Speech from Dr Hamadoun I. Touré,
Towards a Norm of No Harmful Interference
Since the launch of the first commercial satellites in the 1960s, the satellite industry has grown into a multi-billion dollar enterprise delivering a broad range of essential services to people around the globe.
Satellites are used to gather meteorological information, to provide instantaneous coverage of breaking news and sporting events – from the Beijing Olympics last summer to the Eurovision Song Contest in Moscow last month – and to deliver direct-to-home entertainment services such as pay-TV and digital radio.
More crucially, perhaps, satellites also provide the critical navigation and tracking services used by aircraft, the maritime industry, and long-distance high-speed rail and road transport fleets. Scientific research satellites provide land survey and remote sensing data, HAM radio, radio astronomy and a range of earth science, marine science, and atmospheric research applications.
And new satellite-based early warning systems now being put in place will help communities around the world minimize the impact of a growing spate of natural disasters resulting from our planet’s rapidly changing climate.
As you might expect, all this activity taking place 36,000 kilometres above our heads, for the so-called GSO satellite networks, requires precise global planning and monitoring. Satellites cannot easily share exactly the same orbital position, nor can they receive and transmit their images, data or voice signals on exactly the same frequency as another neighbouring system, without intensive cooperation and discussion, to avoid the risk of interference.
Ladies and gentlemen,
ITU is the sole global agency charged with managing the world’s shared radio spectrum and orbital resources.
In line with our mandate to connect the world’s people through equitable and affordable access to information and communication technologies, we are charged with maintaining the Master International Frequency Register, with coordination of planned new satellite networks, and with ensuring systems operate according to the provisions of the Radio Regulations, the ITU-brokered binding international treaty governing the use of radiocommunication systems worldwide.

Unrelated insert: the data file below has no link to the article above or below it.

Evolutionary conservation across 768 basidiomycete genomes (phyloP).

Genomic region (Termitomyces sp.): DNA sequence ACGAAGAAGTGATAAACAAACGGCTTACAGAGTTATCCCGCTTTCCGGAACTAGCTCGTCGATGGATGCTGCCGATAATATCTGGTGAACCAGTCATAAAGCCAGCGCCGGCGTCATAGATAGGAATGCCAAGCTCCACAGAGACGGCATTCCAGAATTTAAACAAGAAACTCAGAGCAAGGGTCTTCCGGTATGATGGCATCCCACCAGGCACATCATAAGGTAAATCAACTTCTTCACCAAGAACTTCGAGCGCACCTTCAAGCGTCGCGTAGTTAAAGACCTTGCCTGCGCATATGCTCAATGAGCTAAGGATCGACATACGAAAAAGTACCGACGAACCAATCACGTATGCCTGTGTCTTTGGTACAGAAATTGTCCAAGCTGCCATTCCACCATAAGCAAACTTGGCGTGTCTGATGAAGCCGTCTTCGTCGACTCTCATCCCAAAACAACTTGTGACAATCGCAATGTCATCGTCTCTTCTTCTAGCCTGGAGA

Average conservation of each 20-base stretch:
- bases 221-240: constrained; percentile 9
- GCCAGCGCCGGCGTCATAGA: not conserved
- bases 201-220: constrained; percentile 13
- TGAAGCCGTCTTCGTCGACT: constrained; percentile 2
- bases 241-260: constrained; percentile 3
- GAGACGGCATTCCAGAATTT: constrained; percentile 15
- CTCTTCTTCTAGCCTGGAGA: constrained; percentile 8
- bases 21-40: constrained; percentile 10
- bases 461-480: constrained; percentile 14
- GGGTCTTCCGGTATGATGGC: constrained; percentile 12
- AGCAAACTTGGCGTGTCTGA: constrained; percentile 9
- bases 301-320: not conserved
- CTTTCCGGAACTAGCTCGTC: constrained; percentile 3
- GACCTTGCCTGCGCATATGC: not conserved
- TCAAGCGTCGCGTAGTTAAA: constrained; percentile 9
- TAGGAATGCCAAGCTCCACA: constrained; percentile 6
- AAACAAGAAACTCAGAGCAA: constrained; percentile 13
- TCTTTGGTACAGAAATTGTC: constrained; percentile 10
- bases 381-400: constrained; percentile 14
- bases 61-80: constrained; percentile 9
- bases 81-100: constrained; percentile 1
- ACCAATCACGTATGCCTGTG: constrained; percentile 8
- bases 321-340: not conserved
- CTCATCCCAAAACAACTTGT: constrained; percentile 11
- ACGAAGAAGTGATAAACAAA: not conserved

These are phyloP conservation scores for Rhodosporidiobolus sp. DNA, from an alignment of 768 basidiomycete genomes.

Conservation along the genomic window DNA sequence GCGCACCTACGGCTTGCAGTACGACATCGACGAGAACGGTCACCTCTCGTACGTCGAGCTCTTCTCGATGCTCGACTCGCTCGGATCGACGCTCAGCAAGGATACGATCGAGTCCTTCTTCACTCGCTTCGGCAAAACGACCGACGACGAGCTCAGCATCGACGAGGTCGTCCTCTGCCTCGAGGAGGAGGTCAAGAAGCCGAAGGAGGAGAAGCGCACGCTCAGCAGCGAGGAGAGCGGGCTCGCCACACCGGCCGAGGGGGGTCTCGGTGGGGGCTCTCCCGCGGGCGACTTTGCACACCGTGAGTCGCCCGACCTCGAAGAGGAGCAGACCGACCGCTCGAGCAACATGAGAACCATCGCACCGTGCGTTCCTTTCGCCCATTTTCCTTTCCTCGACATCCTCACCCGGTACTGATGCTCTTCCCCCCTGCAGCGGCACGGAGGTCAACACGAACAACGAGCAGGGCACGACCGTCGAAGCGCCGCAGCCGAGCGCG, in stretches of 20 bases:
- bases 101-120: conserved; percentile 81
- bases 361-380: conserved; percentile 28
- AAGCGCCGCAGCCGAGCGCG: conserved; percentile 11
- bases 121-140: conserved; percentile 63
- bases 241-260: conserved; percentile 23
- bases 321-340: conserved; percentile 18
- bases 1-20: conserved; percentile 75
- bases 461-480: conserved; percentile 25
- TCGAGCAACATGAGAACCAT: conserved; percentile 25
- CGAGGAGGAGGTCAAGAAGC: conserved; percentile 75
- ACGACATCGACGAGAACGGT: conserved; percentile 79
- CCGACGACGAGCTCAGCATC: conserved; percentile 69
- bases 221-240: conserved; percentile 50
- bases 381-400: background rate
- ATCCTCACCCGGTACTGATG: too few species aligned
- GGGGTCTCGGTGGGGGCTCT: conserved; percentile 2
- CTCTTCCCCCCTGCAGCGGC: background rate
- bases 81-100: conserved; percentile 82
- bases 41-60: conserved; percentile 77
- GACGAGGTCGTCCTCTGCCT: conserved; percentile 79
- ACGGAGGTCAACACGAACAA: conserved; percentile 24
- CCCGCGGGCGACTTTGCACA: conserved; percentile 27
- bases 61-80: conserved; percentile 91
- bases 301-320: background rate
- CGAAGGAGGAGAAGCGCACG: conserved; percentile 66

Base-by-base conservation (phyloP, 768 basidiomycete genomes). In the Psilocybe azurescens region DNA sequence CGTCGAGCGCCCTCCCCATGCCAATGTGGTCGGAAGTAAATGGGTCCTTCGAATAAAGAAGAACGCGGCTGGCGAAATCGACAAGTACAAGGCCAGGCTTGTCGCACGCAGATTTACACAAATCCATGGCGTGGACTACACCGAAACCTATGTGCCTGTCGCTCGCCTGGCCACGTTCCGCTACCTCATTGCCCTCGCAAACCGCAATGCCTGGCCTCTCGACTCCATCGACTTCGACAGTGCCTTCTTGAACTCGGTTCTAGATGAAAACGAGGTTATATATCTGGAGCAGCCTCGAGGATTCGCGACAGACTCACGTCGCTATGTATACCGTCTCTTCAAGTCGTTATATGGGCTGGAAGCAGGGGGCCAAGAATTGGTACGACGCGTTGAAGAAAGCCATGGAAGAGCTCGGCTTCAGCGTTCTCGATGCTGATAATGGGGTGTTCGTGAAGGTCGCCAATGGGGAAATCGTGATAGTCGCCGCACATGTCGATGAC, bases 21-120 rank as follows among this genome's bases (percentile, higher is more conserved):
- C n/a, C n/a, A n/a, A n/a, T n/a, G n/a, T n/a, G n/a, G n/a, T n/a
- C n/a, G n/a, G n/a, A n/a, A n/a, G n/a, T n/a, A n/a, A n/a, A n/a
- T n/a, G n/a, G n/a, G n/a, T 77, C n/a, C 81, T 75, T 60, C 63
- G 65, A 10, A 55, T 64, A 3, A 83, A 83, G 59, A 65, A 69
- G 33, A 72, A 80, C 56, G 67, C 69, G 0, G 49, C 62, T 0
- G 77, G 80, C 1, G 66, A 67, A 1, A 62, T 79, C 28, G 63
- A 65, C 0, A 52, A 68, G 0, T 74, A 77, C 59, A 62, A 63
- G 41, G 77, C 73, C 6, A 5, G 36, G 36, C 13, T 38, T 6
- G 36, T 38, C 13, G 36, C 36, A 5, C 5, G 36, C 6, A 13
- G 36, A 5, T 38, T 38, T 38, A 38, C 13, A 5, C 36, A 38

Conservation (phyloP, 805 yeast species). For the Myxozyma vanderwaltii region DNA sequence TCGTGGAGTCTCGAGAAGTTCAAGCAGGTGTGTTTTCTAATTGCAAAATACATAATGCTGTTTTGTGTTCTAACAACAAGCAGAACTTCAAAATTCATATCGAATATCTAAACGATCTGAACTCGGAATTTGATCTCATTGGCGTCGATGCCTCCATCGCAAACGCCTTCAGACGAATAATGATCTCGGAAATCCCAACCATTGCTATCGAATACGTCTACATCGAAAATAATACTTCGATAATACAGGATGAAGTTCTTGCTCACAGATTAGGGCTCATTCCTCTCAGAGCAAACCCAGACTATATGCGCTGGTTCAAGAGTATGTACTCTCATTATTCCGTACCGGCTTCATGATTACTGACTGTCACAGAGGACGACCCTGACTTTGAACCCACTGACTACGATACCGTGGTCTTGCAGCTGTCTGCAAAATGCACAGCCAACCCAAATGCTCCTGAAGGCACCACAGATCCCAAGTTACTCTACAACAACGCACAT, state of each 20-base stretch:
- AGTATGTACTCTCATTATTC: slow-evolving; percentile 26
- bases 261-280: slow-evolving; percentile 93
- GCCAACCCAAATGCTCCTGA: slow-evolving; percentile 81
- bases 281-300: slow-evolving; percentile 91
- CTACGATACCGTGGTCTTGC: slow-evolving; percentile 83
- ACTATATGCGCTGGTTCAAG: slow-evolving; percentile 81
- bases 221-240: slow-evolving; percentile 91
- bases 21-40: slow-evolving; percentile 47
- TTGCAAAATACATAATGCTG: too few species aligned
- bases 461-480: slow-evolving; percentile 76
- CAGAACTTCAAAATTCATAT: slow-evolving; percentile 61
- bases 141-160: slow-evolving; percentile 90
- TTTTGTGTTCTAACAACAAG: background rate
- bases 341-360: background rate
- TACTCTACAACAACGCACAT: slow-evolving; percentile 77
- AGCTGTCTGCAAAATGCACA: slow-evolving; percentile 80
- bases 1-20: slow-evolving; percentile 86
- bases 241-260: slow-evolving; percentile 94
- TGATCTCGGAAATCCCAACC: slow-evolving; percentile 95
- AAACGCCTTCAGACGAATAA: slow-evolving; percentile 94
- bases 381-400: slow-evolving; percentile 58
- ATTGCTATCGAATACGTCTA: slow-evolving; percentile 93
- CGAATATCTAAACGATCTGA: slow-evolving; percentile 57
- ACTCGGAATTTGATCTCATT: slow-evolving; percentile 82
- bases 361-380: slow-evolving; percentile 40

ITU’s work covers all types of civil and governmental satellite systems in all services – with the most popular being the Fixed Satellite Service, the Mobile Satellite Service and the Broadcasting Satellite Service. These systems – of which there are some 250 in current operation – deliver services for both commercial interests and governments.
Our work focuses on ensuring the essential services delivered over satellite systems can function as they should, without risk of what we call ‘harmful interference’. In the radiocommunication world, this term refers to interference between two operating radio frequencies that seriously degrades, obstructs or repeatedly interrupts either or both services.
Harmful interference is a potential problem for any kind of radiocommunication service. But for satellite systems, it is particularly problematic for a number of reasons – beyond the the laws of physics and the fact that radio waves do not stop at national borders.
One very important reason is that some satellite-borne services – such as air navigation for aircraft – have a crucial safety element that means interference is a very serious matter indeed.
Another is the sheer cost of manufacturing, launching and operating a satellite for 12 to 15 years – which runs into hundreds of millions of dollars a time.
A third is increasing overcrowding in space – particularly around ‘prime’ geostationary orbital slots – which is making it hard to ensure that new systems do not interfere with existing services.
Thirty years ago, when the satellite industry was relatively young, six degrees of spatial separation between geostationary satellites was considered crowded. Today, with demand for services driving the deployment of more and more space systems, ITU is dealing with spatial separation of as little as 0.5 degrees in the so called ‘high quality’ slots that position satellites to reach the largest number of potential users.
And space technology moves very fast. While we originally dealt with demands in the geostationary orbit at 6/4 gigahertz, we now get demands up around 100 gigahertz.